Fill It, Shut It, Retrieve It: How Hero Honda Topped Its Storage Strategy

New Delhi: | Updated: Oct 29 2002, 05:30am hrs
Auto major Hero Honda first felt the need for a storage solution when its database size started growing at 16 gigabytes per month and its existing infrastructure did not seem safe enough to carry the load.

Hero Hondas data on the serial storage architecture (SSA) box, which is an open standard for high-speed access was vulnerable to power failures and disk crashes. The other problems included the high back-up window, because of which the company had to take a shutdown of 8 hours for offline weekly backup and 12 hours with the current load. The peak load used to grow up to 80 per cent of total resources because of input-output throughput bottlenecks at month ends. Besides, the company needed a disaster recovery capable solution and decided to implement a disaster recovery site by the first quarter of 2003.

Hero Honda selected IBMs enterprise storage server (ESS) to meet its storage requirements. According to Hero Honda chief information officer S R Balasubramanian, the company invested around Rs 1.7 crore in the total solution including hardware, software and services. Hero Honda has bought 2 terabytes of storage space which, according to internal estimates, will suffice only till June 2003.

Implementation of the new solutions has benefited the organisation in terms of work efficiency, optimisation of resources and better response to end customers. Better servicing of customer orders has led to an increase in sales. Our computing infrastructure has been reliable and has succeeded in providing us with an uninterrupted work environment, said Mr Balasubramanian.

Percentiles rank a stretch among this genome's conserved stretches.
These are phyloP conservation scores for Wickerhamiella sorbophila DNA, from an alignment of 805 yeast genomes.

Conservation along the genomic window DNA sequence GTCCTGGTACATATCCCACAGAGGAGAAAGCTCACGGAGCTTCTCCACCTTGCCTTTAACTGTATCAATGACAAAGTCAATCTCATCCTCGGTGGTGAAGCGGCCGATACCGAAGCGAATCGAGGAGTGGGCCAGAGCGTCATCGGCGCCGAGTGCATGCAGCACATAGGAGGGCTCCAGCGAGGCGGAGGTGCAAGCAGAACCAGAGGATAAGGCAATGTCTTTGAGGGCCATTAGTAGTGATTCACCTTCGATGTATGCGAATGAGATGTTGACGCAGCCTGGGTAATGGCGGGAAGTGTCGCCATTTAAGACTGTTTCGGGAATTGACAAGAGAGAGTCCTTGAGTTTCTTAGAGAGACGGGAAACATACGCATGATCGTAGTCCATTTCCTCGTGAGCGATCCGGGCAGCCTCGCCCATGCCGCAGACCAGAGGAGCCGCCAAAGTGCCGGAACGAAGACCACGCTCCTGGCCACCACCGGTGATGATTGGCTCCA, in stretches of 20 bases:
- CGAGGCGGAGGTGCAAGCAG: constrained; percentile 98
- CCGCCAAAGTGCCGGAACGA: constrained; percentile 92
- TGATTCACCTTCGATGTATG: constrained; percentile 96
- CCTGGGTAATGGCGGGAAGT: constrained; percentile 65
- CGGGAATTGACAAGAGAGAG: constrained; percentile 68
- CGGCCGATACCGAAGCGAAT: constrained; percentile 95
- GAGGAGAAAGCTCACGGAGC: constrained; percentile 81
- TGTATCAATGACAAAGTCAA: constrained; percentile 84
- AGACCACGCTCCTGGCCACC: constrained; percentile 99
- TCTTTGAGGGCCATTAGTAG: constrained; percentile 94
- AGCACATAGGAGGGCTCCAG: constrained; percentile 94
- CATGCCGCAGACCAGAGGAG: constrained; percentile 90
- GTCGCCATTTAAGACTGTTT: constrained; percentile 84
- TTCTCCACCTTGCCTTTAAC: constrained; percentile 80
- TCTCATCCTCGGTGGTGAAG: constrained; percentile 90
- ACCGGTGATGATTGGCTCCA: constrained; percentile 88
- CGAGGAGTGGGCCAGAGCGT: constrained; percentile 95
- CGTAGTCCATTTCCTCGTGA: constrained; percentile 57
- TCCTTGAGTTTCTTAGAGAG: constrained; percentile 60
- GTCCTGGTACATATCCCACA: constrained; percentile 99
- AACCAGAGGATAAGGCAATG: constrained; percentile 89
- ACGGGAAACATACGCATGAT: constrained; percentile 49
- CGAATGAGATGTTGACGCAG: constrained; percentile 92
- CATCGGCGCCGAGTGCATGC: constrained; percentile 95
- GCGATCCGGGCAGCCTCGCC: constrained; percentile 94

The implementation of storage server ensured data safety, the backup window is reduced by using flash copy functionality (shutdown time required is 30 minutes for offline backup as compared to 12 hours under the old arrangement). Flash copy function provides online backup with no extra load on the system during. Since the system has a mirrored flash memory, throughput bottlenecks were reduced by about 15 per cent.

The company claims to upgrade its SAP R/3 systems in 18 hours. Mr Balasubramaniam added that the reduction in the upgrade window was due to extra disk space, fall in input-output load and shorter backup window. Moreover, the company has saved in terms of further upgrade of memory and processor because of better response on the system.

The configuration process was simple since RAID-5 was pre-configured, we divided the RAID into logical disks of 16 gigabytes each, says Mr Balasubramaniam. Installation of SCSI adapters and their drivers on all the hosts, took only one day of shutdown while assigning the disks to nodes could be done on the fly, he added.

Migration of data from the existing system to the new storage server also took one day of shutdown, which was just disk to disk copy. After migrating the data some settings related to SAP/Oracle environment were required to be completed.

Since we were using TSM (Tivoli Storage Manager) and TDP (Tivoli Data Protection Agent) for SAP R/3, we configured TDP for storage server for R/3 and implemented flash-copy, after thorough testing of the same on R/3 development system. Since this configuration included a lot of testing of procedures like recovery and restoration of data, it took a lot of time, said Mr Balasubramanian.

The TDP was finally configured to take automated backup on tapes. Time schedule had been specified and the tape library LTO 3583 takes care of the rest, he added.